Court of Appeals refuses to strictly interpret Labor Law Section 240(1) in Striegel v. Hillcrest Heights Development Corp

By Terése Burke Wolff, Esq.

On October 21, 2003, the Court of Appeals decided Striegel v. Hillcrest Heights Development Corp., 2003 WL 22387625. In that matter, plaintiff was installing felt and shingles on a roof. As plaintiff was walking on the roof ridge he slipped on frost. His body twisted and he fell to the roof. Thereafter, he slid 15 to 20 feet down the roof. Nails at the lower border of the roof caught plaintiff’s clothes and prevented him from falling off the roof. There does not appear to be any indication that plaintiff sustained any further injury when he slid down the slope of the roof. The lower court granted plaintiff partial summary judgment on the issue of liability under Labor Law Section 240(1) and determined that plaintiff was exposed to an elevation related risk while working on the sloped roof.

Defendant argued that Rocovich and Ross should apply so as to keep this accident outside of the scope of Labor Law Section 240. In Rocovich, the Court stated that the application of Labor Law § 240(1) is limited to injuries occasioned by elevation-related hazards “where protective devices are called for . . . because of a difference between the elevation level of the required work and a lower level.” Rocovich v. Consolidated Edison Co., 78 N.Y.2d 509, 514. In Ross, the Court held that the “special hazards” are limited to such gravity-related accidents as falling from a height or being struck by a falling object that was improperly hoisted or secured.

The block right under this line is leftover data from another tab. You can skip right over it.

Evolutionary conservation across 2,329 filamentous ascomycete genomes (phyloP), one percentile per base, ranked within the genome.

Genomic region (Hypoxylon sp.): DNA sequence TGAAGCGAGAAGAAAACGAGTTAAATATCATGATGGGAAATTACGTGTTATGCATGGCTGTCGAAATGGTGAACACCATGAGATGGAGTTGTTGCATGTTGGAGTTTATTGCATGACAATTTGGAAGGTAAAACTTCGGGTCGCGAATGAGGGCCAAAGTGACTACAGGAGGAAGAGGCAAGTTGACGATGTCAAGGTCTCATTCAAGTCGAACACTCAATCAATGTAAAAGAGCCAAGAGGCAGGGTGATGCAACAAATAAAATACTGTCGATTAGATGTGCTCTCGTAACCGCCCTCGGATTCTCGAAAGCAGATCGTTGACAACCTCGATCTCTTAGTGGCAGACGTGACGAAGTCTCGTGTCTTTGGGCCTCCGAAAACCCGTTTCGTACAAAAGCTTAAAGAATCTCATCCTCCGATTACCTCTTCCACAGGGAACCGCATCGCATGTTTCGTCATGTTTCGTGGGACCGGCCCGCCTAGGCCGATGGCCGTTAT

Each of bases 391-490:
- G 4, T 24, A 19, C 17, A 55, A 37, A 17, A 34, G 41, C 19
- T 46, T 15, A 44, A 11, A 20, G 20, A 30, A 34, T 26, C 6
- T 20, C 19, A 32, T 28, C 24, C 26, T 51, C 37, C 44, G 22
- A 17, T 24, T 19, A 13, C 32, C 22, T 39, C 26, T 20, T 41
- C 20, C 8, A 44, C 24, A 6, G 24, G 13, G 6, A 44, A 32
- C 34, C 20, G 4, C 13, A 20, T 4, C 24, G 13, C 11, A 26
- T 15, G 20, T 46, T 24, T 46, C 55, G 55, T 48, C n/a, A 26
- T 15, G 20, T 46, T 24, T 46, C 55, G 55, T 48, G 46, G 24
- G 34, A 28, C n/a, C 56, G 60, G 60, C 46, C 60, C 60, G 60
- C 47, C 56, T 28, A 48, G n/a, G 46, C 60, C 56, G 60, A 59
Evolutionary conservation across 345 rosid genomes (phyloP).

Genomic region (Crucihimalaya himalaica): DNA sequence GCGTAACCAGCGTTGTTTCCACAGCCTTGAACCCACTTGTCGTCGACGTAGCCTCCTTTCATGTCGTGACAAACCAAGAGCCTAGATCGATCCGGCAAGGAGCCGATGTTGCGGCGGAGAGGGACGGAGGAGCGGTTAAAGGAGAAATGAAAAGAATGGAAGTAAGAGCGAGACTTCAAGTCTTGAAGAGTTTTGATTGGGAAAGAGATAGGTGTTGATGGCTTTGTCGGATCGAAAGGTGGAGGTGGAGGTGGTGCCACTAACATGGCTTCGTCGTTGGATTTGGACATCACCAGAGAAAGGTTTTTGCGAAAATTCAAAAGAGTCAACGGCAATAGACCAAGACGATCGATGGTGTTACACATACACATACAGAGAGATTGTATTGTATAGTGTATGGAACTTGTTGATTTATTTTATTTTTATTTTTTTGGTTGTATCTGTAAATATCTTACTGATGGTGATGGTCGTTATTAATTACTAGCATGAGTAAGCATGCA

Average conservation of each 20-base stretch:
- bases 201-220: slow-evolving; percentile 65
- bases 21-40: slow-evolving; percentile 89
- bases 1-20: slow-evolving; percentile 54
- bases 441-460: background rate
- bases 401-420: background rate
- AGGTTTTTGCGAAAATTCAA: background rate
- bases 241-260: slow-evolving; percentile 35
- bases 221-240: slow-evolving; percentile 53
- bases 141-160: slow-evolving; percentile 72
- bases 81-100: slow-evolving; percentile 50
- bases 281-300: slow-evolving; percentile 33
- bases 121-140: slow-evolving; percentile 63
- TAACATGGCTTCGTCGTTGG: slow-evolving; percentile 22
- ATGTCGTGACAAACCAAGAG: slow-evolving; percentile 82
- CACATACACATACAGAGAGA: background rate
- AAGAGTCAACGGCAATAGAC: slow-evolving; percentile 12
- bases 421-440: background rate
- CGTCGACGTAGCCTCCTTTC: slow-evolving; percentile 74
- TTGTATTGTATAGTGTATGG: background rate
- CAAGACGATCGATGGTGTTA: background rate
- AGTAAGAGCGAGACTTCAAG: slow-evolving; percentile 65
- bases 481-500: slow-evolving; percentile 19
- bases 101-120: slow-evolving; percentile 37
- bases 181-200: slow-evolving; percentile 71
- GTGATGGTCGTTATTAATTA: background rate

The Court of Appeals held that Rocovich and Ross were not controlling in this matter and the Court rejected the argument that Labor Law Section 240 is not applicable where the worker fell onto the roof rather than from the roof to the ground below. Striegel, supra. The Court of Appeals determined that plaintiff was subject to an elevation related risk, that he fell fifteen to twenty feet down the roof and that safety devices such as roofing brackets or crawling boards could have protected him. It may be significant to note that the defense did not contest the position that plaintiff should have been provided with such safety equipment under 22 NYCRR 23-1.24. Accordingly, that portion of the lower court’s decision was affirmed.

This decision is quite instructive in light of the Third and Fourth Department case law that preceeded Striegel. In Grant v. Reconstruction Home Inc., “ plaintiff testified that his injuries occurred when he fell on a dormer roof and that, although he ultimately ended up on the flat roof several feet below, he did not recall feeling any portion of his body strike the flat roof.” 699 NYS2d 193 (3rd Dept.). “Since plaintiff’s fall on the dormer roof occurred at the same level as his work site, and in the absence of proof that any of plaintiff’s injuries were attributable to the elevation differential between his work site and the lower level of the flat roof, plaintiff’s injury cannot be said to have resulted from the type of elevation-related risk envisioned by Labor Law § 240(1).” Id. In Moore v. Elmwood-Franklin School, the Fourth Department held that a fall onto the roof and a slide a few feet down the roof is not a 240 case. 672 NYS 221 (4th Dept. 1998).

Significantly, it appears that in the wake of Striegel, the aforementioned roof top accidents would now fall within the purview of 240(1). The Court of Appeals does not seem to differentiate between those injuries that occurred when plaintiff fell onto the same level as his work site and those injuries that occurred due to an elevation differential between his work site and a lower roof level.